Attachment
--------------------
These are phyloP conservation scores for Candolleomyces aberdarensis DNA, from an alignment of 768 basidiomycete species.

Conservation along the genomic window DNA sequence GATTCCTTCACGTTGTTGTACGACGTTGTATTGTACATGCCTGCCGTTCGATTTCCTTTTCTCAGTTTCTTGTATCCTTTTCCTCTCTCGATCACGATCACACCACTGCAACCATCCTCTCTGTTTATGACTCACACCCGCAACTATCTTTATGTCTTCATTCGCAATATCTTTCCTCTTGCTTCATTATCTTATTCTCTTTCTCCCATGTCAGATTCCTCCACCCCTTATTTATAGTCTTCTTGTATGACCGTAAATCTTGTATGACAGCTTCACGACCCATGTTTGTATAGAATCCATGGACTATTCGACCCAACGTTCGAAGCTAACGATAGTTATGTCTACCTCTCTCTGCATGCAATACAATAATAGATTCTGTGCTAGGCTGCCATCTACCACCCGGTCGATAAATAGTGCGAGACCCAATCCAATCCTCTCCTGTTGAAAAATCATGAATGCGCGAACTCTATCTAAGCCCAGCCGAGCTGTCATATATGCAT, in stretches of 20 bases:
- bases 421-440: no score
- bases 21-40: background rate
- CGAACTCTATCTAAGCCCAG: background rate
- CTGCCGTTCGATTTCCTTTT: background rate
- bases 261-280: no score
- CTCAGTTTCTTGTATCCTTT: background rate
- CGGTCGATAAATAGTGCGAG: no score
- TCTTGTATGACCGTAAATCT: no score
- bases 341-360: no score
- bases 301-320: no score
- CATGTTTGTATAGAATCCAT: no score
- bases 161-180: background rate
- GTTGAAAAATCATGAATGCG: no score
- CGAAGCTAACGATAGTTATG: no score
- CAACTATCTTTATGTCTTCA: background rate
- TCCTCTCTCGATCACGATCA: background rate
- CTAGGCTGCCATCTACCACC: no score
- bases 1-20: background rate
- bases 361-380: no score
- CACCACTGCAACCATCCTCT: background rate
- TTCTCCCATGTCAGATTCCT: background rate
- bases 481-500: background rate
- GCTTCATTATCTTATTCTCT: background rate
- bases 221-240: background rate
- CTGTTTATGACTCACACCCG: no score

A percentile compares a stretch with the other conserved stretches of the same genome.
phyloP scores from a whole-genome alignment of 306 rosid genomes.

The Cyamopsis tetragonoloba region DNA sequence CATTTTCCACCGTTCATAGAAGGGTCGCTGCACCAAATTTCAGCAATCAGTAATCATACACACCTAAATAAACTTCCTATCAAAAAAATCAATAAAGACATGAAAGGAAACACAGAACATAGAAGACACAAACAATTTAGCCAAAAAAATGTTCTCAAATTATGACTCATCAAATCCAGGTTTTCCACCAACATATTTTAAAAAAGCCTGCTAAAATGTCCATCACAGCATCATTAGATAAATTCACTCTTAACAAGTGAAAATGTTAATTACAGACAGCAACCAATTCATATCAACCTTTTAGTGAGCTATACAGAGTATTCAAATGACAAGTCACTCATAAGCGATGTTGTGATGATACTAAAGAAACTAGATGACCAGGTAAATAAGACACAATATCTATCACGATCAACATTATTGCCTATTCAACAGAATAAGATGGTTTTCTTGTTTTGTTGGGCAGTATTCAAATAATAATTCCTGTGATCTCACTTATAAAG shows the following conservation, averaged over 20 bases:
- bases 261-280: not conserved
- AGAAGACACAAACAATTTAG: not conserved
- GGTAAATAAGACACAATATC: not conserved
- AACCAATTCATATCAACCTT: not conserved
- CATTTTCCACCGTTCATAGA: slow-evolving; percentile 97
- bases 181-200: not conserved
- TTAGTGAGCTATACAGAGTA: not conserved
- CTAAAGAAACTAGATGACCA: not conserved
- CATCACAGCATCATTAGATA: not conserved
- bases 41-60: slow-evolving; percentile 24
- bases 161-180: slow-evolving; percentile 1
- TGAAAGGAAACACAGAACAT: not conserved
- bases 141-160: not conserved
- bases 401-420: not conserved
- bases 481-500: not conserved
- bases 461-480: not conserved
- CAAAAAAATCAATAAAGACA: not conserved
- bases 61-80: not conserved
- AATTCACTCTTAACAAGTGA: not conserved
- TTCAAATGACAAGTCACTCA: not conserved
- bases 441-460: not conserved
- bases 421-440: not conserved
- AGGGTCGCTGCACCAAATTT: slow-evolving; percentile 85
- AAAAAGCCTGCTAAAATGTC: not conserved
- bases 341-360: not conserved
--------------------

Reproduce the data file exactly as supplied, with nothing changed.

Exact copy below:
These are phyloP conservation scores for Candolleomyces aberdarensis DNA, from an alignment of 768 basidiomycete species.

Conservation along the genomic window DNA sequence GATTCCTTCACGTTGTTGTACGACGTTGTATTGTACATGCCTGCCGTTCGATTTCCTTTTCTCAGTTTCTTGTATCCTTTTCCTCTCTCGATCACGATCACACCACTGCAACCATCCTCTCTGTTTATGACTCACACCCGCAACTATCTTTATGTCTTCATTCGCAATATCTTTCCTCTTGCTTCATTATCTTATTCTCTTTCTCCCATGTCAGATTCCTCCACCCCTTATTTATAGTCTTCTTGTATGACCGTAAATCTTGTATGACAGCTTCACGACCCATGTTTGTATAGAATCCATGGACTATTCGACCCAACGTTCGAAGCTAACGATAGTTATGTCTACCTCTCTCTGCATGCAATACAATAATAGATTCTGTGCTAGGCTGCCATCTACCACCCGGTCGATAAATAGTGCGAGACCCAATCCAATCCTCTCCTGTTGAAAAATCATGAATGCGCGAACTCTATCTAAGCCCAGCCGAGCTGTCATATATGCAT, in stretches of 20 bases:
- bases 421-440: no score
- bases 21-40: background rate
- CGAACTCTATCTAAGCCCAG: background rate
- CTGCCGTTCGATTTCCTTTT: background rate
- bases 261-280: no score
- CTCAGTTTCTTGTATCCTTT: background rate
- CGGTCGATAAATAGTGCGAG: no score
- TCTTGTATGACCGTAAATCT: no score
- bases 341-360: no score
- bases 301-320: no score
- CATGTTTGTATAGAATCCAT: no score
- bases 161-180: background rate
- GTTGAAAAATCATGAATGCG: no score
- CGAAGCTAACGATAGTTATG: no score
- CAACTATCTTTATGTCTTCA: background rate
- TCCTCTCTCGATCACGATCA: background rate
- CTAGGCTGCCATCTACCACC: no score
- bases 1-20: background rate
- bases 361-380: no score
- CACCACTGCAACCATCCTCT: background rate
- TTCTCCCATGTCAGATTCCT: background rate
- bases 481-500: background rate
- GCTTCATTATCTTATTCTCT: background rate
- bases 221-240: background rate
- CTGTTTATGACTCACACCCG: no score

A percentile compares a stretch with the other conserved stretches of the same genome.
phyloP scores from a whole-genome alignment of 306 rosid genomes.

The Cyamopsis tetragonoloba region DNA sequence CATTTTCCACCGTTCATAGAAGGGTCGCTGCACCAAATTTCAGCAATCAGTAATCATACACACCTAAATAAACTTCCTATCAAAAAAATCAATAAAGACATGAAAGGAAACACAGAACATAGAAGACACAAACAATTTAGCCAAAAAAATGTTCTCAAATTATGACTCATCAAATCCAGGTTTTCCACCAACATATTTTAAAAAAGCCTGCTAAAATGTCCATCACAGCATCATTAGATAAATTCACTCTTAACAAGTGAAAATGTTAATTACAGACAGCAACCAATTCATATCAACCTTTTAGTGAGCTATACAGAGTATTCAAATGACAAGTCACTCATAAGCGATGTTGTGATGATACTAAAGAAACTAGATGACCAGGTAAATAAGACACAATATCTATCACGATCAACATTATTGCCTATTCAACAGAATAAGATGGTTTTCTTGTTTTGTTGGGCAGTATTCAAATAATAATTCCTGTGATCTCACTTATAAAG shows the following conservation, averaged over 20 bases:
- bases 261-280: not conserved
- AGAAGACACAAACAATTTAG: not conserved
- GGTAAATAAGACACAATATC: not conserved
- AACCAATTCATATCAACCTT: not conserved
- CATTTTCCACCGTTCATAGA: slow-evolving; percentile 97
- bases 181-200: not conserved
- TTAGTGAGCTATACAGAGTA: not conserved
- CTAAAGAAACTAGATGACCA: not conserved
- CATCACAGCATCATTAGATA: not conserved
- bases 41-60: slow-evolving; percentile 24
- bases 161-180: slow-evolving; percentile 1
- TGAAAGGAAACACAGAACAT: not conserved
- bases 141-160: not conserved
- bases 401-420: not conserved
- bases 481-500: not conserved
- bases 461-480: not conserved
- CAAAAAAATCAATAAAGACA: not conserved
- bases 61-80: not conserved
- AATTCACTCTTAACAAGTGA: not conserved
- TTCAAATGACAAGTCACTCA: not conserved
- bases 441-460: not conserved
- bases 421-440: not conserved
- AGGGTCGCTGCACCAAATTT: slow-evolving; percentile 85
- AAAAAGCCTGCTAAAATGTC: not conserved
- bases 341-360: not conserved